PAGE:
Freie Mitteilungen 3
4. November 2022, 11:00 - 12:00, Gartensaal 2


Popliteal artery aneurysm: preliminary results of a population screening
S. Ruttkowski, S. Deglise, L. Mazzolai, A. Alatri, Presenter: A. Alatri (Lausanne)

Popliteal artery aneurysm (PAA) is frequently asymptomatic but, as abdominal aortic aneurysm (AAA), has potentially dramatic consequences resulting in arterial thrombosis and/or peripheral embolism with higher risk of limb ischemia and permanent sequalae (mainly amputation). Data about prevalence and natural history of PAA are very limited in men and absent in women. Moreover, the benefit of PAA screening has never been assessed so far. We aim to evaluate, by a population screening, the prevalence and characteristics of PAA
Monocentric, observational, prospective, Swiss cohort study. The following were included: men aged ≥65 years; women ≥65 years with history of smoking or arterial hypertension; men or women aged ≥55 years with familial history of aneurysm. Subjects with known or previously operated aneurysm as well as patients received aneurysmal screening in the last 12 months were excluded.
At the time of our analysis, 252 consecutive subjects, 53% men and 47% women, were screened. Median age was 69.2 and 70.4 years in men and women, respectively. We found 3 (2.3%) PAA in men and none in women. All three patients had a history of smoking. None of the patients required vascular surgery in the following 12 months. Concerning cardiovascular risk factors distribution, 70.7% of men was former or current smokers (vs 66.4% in women, p= 0.564). No differences in body mass index, dyslipidemia, and arterial hypertension were found in the two groups. Conversely, chronic renal failure and diabetes were more frequent in men.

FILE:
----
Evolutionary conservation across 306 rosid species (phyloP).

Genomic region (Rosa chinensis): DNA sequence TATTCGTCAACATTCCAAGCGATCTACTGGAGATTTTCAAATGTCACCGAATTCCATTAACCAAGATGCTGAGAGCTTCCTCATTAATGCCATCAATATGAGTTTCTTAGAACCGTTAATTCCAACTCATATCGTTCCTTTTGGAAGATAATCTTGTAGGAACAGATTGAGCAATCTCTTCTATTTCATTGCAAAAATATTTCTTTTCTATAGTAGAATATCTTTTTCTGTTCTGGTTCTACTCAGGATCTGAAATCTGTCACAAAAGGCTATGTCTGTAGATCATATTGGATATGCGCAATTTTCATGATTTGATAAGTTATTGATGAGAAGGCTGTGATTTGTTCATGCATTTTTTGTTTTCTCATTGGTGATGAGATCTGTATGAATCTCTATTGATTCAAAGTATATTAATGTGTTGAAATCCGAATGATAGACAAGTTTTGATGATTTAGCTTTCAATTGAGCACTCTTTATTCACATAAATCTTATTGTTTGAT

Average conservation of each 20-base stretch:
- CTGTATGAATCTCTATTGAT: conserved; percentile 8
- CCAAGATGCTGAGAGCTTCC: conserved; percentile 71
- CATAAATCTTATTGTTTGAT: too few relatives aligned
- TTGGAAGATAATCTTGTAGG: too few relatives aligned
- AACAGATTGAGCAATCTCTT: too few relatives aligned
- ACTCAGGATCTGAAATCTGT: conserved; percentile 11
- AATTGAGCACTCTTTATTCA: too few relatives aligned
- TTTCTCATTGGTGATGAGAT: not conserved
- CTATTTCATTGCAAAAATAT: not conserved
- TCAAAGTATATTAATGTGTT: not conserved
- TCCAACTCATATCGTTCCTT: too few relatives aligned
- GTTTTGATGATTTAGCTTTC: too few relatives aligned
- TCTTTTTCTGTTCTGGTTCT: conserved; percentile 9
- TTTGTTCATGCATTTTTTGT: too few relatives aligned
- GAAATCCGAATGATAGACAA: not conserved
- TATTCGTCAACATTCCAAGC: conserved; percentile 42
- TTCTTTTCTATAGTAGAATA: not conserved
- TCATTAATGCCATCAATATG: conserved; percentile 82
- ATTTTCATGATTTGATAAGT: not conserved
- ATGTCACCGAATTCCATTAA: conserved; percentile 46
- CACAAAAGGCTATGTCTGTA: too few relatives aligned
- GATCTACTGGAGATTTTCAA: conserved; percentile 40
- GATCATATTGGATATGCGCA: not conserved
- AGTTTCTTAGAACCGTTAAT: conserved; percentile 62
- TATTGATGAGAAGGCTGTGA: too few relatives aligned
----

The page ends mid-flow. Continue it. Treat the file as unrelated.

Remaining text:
The preliminary results of our study showed a non-negligible prevalence of PAA in men and highlighted the importance of PAA screening, considering the potential dramatic consequences of disease. These data need to be confirmed in a large sample-size. A multicentric international study, based on an opportunistic screening for PAA, is currently ongoing (NCT05360108).
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